{ LMJ       X11,STM$MTD$SW    . Modified TDATE$ (ymd,secs)

3.1.4. Working with (Days,Seconds) Words [Top][Contents]

11. The routines in 11a and 11b return the "(days,seconds)" word in A1. This is defined as the days since Dec. 31, 1899 in H1 and the time of day in seconds in H2, based on the locally converted time. This format can be used for monitoring the age of a file or other item, or for greater/less-than age comparison of two items.

All routines in this section return with registers as follows:

A0 - HWDATE (the days portion of days,seconds).

A1 - The (days,seconds) word.

A2-A3 - Words 5-6 of the STM$PKG packet, so date/time components may be saved in case the packet is overwritten.

Just as SWTIME is a convenient single-word timestamp in seconds, the days portion of the (days,seconds) word could be thought of as HWDATE (half-word date), a useful format derived by dividing SWTIME by 86400, the number of seconds in a day. It will be valid as a half-word through 2616. The seconds portion is the remainder from that division.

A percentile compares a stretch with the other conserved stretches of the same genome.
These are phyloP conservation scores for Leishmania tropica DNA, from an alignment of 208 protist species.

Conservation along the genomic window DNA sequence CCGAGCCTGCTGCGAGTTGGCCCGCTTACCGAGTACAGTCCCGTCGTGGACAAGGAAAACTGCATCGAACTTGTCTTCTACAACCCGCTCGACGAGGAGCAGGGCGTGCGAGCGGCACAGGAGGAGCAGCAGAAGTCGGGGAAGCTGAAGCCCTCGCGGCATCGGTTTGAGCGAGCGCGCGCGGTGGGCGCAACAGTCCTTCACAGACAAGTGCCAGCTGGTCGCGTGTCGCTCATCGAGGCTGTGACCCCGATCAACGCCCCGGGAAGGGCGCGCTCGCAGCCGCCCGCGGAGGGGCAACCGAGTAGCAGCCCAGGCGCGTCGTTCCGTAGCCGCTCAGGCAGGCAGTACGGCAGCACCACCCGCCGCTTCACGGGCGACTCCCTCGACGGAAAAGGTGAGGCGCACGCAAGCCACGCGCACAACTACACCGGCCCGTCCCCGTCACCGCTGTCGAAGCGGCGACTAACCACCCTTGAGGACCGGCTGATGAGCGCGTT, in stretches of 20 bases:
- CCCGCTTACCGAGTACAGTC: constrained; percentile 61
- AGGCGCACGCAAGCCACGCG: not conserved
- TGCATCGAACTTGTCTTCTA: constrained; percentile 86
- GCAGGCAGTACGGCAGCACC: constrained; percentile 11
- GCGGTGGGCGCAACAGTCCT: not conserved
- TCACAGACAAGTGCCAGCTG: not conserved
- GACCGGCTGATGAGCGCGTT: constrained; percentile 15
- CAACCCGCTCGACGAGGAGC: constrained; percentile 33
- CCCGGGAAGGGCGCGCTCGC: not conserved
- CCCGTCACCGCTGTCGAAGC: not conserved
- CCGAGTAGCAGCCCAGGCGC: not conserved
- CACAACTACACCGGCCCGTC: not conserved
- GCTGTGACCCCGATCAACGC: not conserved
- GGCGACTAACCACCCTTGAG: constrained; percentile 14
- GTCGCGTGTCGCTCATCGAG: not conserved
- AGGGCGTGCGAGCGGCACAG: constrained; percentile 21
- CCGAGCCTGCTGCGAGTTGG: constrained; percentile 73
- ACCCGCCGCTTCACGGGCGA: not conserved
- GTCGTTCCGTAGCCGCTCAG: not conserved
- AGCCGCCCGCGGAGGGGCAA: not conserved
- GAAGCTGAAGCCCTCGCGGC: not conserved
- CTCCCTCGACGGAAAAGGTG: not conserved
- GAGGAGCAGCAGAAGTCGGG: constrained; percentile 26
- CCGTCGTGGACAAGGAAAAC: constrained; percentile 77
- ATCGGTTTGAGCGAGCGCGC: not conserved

Since conversion between SWTIME and (days,seconds) requires only a few words of code, you may want to consider, based on what your program is doing, whether it is more economical to use these routines, or to write a short local routine and thereby avoid collecting the STM$DSEC element.

11a. Convert a TDATE$ word to STM$PKG format and return the (days,seconds) word in A1. Weekday will be defined, time zone will not, and milliseconds will be zero. If the TDATE$ word is negative (bit 0 set) for the standard or reversed call, it is recognized and converted as a MODSWTIME$ word.

There are three entry points, depending on the type of TDATE$ word: